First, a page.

Scenario 1: EA disappears as a unique function. I think this scenario is inevitable in the long run (but here I am talking about 20 to 30 years) as we move to purchased applications (“there’s an app for that”) and Moore’s law continues to drive down the cost of hardware to the point where performance/capacity/reliability/etc. issues all but disappear. But in the near term (let’s call it 10 years) I think this is a highly unlikely outcome. Because, even though EAs struggle to demonstrate value, the promise of EA value among CIOs remains strong.
The current metaphors for EA can be useful at a conceptual level to help non EAs understand what all the fuss is about. Most people understand the role of the building architect and the city planner and can make at least a rough association to what enterprise architects do. But many architects take these metaphors much too literally and much too seriously. They try to fashion their practice to align with the metaphor instead of taking the metaphor concept and creating a new way to apply it in their IT or business space.
The enterprise architect as building architect
I use this metaphor myself when I am talking with non architects. Conceptually, it is a very rich metaphor that almost everyone can identify with. Even though most people have never seen a complete set of blueprints, they have seen enough examples to get the point. Unfortunately, this metaphor breaks down pretty fast.
Starting a business architecture initiative with the goal of creating business architecture is the surest path to failure. Before you take your first step into business architecture, think long and hard about your goals, what value you are trying to create for the company, and your current ability to execute. The successful business architects I work with have a crystal clear view of the problems they are attempting to solve and the primary stakeholders for that problem set. They typically start with a narrow focus on a specific business problem and widen their approach as they make progress. While the more theoretical architects out there make strong arguments about what business architecture “should be” - the reality seems to be quite different. Business architecture success is creating an architecture that works – not one that adheres to an idealized business architecture model.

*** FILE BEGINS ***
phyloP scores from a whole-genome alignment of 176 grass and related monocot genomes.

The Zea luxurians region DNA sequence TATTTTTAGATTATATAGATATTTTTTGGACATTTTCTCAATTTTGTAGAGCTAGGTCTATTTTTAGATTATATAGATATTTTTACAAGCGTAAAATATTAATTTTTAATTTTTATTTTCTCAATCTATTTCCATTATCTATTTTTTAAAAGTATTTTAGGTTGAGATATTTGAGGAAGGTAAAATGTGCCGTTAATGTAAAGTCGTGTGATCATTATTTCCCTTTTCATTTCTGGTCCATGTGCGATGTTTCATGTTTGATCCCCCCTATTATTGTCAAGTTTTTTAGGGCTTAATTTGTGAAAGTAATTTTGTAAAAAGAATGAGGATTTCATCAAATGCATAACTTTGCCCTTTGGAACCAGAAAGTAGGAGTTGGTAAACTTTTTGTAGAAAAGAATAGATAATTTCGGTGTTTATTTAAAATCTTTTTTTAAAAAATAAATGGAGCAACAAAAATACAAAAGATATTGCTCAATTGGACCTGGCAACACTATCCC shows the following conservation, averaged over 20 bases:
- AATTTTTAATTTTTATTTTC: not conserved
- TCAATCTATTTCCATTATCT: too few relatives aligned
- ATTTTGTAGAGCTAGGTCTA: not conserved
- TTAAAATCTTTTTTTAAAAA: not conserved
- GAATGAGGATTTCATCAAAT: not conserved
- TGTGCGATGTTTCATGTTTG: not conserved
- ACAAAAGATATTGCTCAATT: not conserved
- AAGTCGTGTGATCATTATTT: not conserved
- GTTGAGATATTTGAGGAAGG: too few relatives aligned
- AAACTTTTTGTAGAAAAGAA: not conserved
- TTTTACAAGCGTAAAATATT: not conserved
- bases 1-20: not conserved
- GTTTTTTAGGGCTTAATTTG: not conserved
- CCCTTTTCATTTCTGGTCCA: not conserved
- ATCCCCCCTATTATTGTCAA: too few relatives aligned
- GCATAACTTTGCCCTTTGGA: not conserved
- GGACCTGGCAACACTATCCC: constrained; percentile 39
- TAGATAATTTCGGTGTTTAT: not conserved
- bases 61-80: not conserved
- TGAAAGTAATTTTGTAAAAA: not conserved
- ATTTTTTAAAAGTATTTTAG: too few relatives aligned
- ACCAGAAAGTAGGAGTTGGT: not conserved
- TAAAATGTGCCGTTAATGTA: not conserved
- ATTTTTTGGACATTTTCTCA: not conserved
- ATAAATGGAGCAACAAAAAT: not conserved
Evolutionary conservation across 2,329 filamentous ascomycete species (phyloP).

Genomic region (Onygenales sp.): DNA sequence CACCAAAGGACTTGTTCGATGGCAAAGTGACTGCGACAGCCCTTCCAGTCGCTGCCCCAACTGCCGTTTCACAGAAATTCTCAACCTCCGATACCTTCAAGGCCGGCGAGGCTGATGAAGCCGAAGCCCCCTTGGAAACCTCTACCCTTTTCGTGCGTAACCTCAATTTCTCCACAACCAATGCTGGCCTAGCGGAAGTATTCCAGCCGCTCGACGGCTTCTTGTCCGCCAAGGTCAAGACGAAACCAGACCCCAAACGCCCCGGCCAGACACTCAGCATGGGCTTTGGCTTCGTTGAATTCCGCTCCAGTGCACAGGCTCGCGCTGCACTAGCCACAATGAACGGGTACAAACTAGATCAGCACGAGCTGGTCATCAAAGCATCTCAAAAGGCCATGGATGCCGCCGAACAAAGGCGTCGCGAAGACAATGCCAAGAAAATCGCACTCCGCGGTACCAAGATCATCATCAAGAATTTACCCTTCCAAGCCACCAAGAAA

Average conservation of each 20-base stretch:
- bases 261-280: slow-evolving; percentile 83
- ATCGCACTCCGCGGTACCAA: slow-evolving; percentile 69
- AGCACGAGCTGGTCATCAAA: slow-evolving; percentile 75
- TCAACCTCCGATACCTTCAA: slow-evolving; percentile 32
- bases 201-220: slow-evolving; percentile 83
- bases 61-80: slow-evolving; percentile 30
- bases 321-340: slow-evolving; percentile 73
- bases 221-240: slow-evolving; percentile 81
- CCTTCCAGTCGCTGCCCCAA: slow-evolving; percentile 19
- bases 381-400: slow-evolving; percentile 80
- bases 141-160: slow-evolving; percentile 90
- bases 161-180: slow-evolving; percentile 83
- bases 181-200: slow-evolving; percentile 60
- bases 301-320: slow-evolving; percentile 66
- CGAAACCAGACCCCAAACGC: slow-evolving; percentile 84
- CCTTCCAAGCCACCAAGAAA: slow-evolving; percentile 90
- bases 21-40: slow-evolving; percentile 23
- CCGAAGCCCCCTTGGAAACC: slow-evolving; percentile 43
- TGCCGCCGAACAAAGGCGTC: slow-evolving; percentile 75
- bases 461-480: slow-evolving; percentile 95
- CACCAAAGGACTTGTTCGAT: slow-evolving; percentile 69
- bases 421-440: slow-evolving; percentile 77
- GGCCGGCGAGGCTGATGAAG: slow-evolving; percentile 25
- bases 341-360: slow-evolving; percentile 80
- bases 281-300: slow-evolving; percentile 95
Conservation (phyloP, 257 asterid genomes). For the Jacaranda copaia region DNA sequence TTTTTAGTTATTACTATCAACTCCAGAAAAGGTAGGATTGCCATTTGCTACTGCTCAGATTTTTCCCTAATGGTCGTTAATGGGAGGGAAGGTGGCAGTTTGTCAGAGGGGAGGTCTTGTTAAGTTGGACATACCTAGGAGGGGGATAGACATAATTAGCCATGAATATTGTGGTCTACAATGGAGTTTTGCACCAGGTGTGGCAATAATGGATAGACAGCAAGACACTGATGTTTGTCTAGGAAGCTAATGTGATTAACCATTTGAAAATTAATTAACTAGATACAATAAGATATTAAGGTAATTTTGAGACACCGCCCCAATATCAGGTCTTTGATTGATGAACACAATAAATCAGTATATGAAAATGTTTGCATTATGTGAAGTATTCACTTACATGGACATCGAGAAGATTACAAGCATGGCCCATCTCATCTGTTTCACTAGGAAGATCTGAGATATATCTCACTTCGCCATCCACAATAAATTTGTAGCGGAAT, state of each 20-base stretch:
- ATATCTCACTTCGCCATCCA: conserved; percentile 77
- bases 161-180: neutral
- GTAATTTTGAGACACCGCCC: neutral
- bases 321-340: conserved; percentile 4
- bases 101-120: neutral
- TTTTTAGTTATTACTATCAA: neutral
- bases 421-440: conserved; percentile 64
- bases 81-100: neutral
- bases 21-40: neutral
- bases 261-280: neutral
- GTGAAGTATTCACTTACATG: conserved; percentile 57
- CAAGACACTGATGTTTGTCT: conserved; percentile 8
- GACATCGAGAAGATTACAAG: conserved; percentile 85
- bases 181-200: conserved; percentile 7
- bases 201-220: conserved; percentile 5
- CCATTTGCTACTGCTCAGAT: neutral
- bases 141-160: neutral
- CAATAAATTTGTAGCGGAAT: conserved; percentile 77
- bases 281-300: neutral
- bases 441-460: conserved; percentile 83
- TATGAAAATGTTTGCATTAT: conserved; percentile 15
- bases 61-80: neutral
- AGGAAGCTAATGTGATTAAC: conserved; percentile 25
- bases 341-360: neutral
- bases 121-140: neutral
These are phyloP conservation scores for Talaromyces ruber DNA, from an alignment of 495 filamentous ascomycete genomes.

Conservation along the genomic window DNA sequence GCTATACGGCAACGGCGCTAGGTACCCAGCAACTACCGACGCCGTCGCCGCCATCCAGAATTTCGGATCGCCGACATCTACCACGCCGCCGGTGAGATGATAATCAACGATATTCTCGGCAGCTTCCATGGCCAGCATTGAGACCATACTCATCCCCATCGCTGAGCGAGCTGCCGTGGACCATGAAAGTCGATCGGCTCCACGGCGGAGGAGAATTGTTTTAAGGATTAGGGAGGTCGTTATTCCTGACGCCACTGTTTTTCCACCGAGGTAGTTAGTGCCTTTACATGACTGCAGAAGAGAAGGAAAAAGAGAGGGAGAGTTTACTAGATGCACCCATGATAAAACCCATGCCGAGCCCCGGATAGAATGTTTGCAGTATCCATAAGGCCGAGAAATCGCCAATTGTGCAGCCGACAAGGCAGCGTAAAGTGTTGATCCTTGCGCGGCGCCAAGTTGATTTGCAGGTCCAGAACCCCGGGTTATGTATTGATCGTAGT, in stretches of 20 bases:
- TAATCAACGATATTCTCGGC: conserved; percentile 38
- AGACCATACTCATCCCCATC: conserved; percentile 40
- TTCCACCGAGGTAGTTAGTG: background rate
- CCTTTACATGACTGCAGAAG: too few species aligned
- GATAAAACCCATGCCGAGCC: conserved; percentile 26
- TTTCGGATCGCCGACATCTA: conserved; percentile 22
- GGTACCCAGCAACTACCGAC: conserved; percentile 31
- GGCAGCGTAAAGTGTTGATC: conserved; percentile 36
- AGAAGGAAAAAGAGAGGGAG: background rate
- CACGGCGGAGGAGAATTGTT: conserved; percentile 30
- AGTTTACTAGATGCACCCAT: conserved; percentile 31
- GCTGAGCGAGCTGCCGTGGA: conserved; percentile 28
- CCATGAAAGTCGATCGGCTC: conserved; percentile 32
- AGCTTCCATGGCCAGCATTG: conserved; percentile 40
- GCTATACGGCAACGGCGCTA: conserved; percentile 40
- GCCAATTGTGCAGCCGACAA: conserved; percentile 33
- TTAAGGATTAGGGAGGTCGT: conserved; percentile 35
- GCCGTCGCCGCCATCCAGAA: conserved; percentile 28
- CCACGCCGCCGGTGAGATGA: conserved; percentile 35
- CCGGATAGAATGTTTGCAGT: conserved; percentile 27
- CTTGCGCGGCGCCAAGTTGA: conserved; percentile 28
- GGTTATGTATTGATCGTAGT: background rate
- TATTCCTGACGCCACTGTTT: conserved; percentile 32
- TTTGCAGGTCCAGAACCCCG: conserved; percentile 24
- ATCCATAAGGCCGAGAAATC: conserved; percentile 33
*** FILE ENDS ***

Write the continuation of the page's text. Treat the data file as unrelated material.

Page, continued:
Forrester has identified seven business architecture goals along with their primary stakeholder. Business architecture practices can attack multiple goals simultaneously, but keep in mind that a narrower focus leads to faster value delivery.
This week, I talked with an IT group that had an organizational unit called “IT Business Management” with the charter to help IT run like a business. Well, it’s about time! I know a lot of IT strategists and consultants push the idea that IT should be an integral part of the business and shouldn’t be thought of as an independent organization. And that may be what it should be, but it’s not what it is today. Today’s IT is by and large a separate organization even when it is distributed across multiple business units.
In many companies IT is a large, complex business unit in its own right with a significant chunk of the business’s operating budget. When CIOs control hundreds of millions of their company’s dollars, shouldn’t they be thinking about what business value they are delivering on that capital? And isn’t a great way to do that by looking at and managing IT like a business?